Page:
Trust, But Verify
I first tested tCheck with plain uninfused olive oil and coconut oil, as well as salad dressing (checking for false positives!). They all came out with big fat zeroes, as expected.
Then I tested it with infused olive oil and six different “flavors” of infused canna-coconut oil. This is where it got interesting. I happen to have one particular mixture of oil we call API for All-Purpose Indica, that I made in my Magical Butter Machine by combining a number of strains, and it’s very strong. In fact, capsules made from this stuff are way too strong for me generally, although perfect for Felicity when she’s trying to go to sleep. So I carefully diluted a quantity of API for my own use, and labeled it “70% API”. When I tested the API, tCheck told me it was 8.3 mg/ml THC. Testing the “70% API” got a result of 5.9 mg/ml. Divide those numbers properly, and you get 71%. That’s what I call excellent consistency!
Also for testing purposes, I did repeat tests on a single sample of oil several times, sometimes leaving the slide in place and sometimes simply pulling it out and pushing it back in, without changing the test material. The results were either exactly the same or within tCheck’s published specifications (10% accuracy).
All the other oil tests also fit our experience with those oils in terms of their relative strength, other than a single sample. That one showed up as 1 mg/ml, even though it should have been over 4 times higher by calculation, and probably twice as much as that based on how strong it is when we take it. We’re still scratching our heads over that one, though tCheck verified that our unit was working fine.
Details and Future Plans
The product was formally developed by Engineered Medical Technologies. We spent a few hours recently with Peichen Chang, their CEO, and met most of their development and support team as well. Chang explained how their patented technology enables a reasonably priced, yet consistent and accurate product. The calibration process allows the precise characteristics of the UV-B LED and photoelectric detector to be analyzed before use, and then the 310 nm wavelength light shines through exactly 0.4 mm of oil. The plastic slide itself is made of a proprietary compound, and their software does the rest of the magic. They also showed us the collection of samples they had tested at Sequoia Labs by gas chromatograph to help them calibrate the tCheck units.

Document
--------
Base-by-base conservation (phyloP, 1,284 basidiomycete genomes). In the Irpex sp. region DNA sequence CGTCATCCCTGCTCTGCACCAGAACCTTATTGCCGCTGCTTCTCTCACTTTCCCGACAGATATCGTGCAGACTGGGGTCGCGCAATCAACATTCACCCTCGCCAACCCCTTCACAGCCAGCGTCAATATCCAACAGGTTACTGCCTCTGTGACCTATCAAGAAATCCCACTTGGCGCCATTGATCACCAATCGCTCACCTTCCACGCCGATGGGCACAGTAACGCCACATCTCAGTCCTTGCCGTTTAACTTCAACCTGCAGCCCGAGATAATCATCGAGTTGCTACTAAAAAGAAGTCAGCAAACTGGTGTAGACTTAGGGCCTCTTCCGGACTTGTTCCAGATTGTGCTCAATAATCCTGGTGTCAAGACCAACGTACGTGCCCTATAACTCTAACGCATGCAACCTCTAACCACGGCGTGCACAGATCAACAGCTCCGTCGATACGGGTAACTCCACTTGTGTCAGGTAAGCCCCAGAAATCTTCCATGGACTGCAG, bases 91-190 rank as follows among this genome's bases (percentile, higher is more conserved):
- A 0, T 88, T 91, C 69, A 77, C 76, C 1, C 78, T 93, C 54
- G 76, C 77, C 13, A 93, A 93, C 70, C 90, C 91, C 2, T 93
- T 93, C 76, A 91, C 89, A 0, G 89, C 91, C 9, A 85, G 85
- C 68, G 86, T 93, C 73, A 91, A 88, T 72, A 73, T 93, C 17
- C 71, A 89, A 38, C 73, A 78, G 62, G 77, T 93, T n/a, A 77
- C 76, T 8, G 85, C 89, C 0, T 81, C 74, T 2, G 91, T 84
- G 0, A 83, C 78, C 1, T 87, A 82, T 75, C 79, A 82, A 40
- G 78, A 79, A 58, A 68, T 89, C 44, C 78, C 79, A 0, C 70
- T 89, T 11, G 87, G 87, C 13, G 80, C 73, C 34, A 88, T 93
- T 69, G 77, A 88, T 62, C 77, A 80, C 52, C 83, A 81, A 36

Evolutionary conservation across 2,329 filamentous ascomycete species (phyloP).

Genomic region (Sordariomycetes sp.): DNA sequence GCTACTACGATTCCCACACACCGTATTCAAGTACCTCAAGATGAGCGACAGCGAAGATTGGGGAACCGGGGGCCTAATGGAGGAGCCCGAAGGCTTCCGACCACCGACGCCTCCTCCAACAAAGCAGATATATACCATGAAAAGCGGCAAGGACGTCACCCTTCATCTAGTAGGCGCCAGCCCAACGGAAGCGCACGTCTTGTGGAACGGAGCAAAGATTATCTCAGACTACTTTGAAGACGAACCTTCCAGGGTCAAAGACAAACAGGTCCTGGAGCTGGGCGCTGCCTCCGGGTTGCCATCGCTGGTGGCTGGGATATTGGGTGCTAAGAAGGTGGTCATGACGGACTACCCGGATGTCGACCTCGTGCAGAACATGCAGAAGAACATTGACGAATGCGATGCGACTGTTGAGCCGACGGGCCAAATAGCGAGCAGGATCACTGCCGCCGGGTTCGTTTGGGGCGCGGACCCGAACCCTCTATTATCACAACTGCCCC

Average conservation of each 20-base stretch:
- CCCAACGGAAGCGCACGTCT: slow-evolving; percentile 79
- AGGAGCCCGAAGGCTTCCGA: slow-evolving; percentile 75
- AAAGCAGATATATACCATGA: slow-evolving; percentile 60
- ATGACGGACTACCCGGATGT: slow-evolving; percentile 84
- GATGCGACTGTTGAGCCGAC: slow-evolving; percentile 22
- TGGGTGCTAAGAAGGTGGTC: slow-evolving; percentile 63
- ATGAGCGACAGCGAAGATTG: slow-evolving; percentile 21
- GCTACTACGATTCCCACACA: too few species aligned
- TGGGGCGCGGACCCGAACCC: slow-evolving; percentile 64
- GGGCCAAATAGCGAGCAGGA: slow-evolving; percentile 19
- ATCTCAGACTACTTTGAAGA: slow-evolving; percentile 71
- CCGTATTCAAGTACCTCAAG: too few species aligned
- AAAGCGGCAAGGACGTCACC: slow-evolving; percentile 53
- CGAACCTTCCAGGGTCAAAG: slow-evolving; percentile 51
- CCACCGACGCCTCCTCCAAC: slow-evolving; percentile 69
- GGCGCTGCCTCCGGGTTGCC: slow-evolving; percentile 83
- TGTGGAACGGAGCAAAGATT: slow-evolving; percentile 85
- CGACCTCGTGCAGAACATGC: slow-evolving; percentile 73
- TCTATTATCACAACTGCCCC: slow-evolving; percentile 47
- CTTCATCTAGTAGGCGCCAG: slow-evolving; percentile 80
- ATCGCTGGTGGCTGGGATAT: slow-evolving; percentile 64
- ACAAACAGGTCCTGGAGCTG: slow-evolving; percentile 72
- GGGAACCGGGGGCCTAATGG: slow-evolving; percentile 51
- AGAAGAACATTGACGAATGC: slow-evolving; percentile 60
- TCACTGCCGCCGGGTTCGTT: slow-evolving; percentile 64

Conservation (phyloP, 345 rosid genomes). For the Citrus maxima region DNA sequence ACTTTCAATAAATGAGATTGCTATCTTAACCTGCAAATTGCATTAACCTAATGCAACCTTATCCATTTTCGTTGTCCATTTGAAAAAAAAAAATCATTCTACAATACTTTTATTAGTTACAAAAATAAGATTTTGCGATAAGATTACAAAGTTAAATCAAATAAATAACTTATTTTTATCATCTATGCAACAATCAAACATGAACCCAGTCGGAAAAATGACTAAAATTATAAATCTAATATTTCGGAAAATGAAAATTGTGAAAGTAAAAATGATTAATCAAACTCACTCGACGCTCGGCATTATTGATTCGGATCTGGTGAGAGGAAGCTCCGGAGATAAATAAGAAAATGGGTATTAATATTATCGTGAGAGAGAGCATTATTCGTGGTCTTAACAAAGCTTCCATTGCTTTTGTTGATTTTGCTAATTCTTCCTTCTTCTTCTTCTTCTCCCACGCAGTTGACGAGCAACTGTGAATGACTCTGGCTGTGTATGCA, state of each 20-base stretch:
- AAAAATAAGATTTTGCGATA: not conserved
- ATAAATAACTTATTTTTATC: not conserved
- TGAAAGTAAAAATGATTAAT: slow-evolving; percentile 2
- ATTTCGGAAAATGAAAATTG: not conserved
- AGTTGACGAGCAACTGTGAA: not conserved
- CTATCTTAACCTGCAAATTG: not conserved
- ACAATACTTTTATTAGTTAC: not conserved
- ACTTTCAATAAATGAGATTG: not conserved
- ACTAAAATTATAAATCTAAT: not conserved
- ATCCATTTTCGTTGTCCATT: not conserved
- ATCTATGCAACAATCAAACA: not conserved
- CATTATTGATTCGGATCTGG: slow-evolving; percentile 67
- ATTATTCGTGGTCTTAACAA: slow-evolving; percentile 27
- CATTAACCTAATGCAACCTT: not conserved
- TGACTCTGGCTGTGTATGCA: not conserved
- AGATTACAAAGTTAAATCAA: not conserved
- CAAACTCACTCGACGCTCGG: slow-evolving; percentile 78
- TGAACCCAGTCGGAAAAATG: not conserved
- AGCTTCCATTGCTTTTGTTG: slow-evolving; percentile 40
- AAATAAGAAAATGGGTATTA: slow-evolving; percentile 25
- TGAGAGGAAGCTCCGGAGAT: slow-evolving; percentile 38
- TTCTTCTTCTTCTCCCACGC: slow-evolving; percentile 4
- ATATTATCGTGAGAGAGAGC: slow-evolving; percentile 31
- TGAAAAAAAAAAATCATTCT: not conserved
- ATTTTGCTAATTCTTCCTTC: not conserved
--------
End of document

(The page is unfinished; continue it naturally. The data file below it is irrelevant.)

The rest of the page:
The people behind tCheck are medical marijuana advocates and patients, and as dedicated and focused on “doing it right” as anyone. They’ve cooked up coded an edibles calculator, and even a Chrome extension, to help you figure out the proper doses for your edibles.
“There’s really no other medicine we take where not knowing the amount is acceptable”
– Kelly K, tCheck Sales Chef
The tCheck will work with infused olive oil, coconut oil, ghee (clarified butter), and regular cannabutter (as long as you skim off the milk solids). They’re working on methods of testing vegetable glycerin and alcohol tinctures in the future, using the current hardware and free firmware updates. Chang told us that the tCheck should soon be able to test concentrates directly, by adding precise amounts of known solvents. Once this happens, home testing of home-pressed rosin will be a reality!
For the farther future, Chang sees a way to create a more expensive, but still relatively affordable model that will be able to analyze the exact proportions of THC and CBD. And they are planning to use their own product to help research the most efficient methods and temperatures to decarb and make infused oils, which is definitely something we support!
The Bottom Line
You will want a tCheck if you are a medical marijuana patient who is serious about knowing or tracking their dosage of homemade oil, butter, or edibles
You will want a tCheck if you are a medical marijuana patient who is serious about knowing or tracking their dosage of homemade oil, butter, or edibles, or someone who is informally making them for yourself or others (such as a caretaker or cannabis chef). Perhaps a responsible entrepreneurial type in a non-legal area might benefit from this, since licensed businesses in legal states must usually get their products tested by a third-party lab. Most fully legal oil, edible, or capsule manufacturers will probably want a tCheck around just for in-house sanity checking as well.
tCheck TC1S Oil Potency Tester, $299.99 with one year limited warranty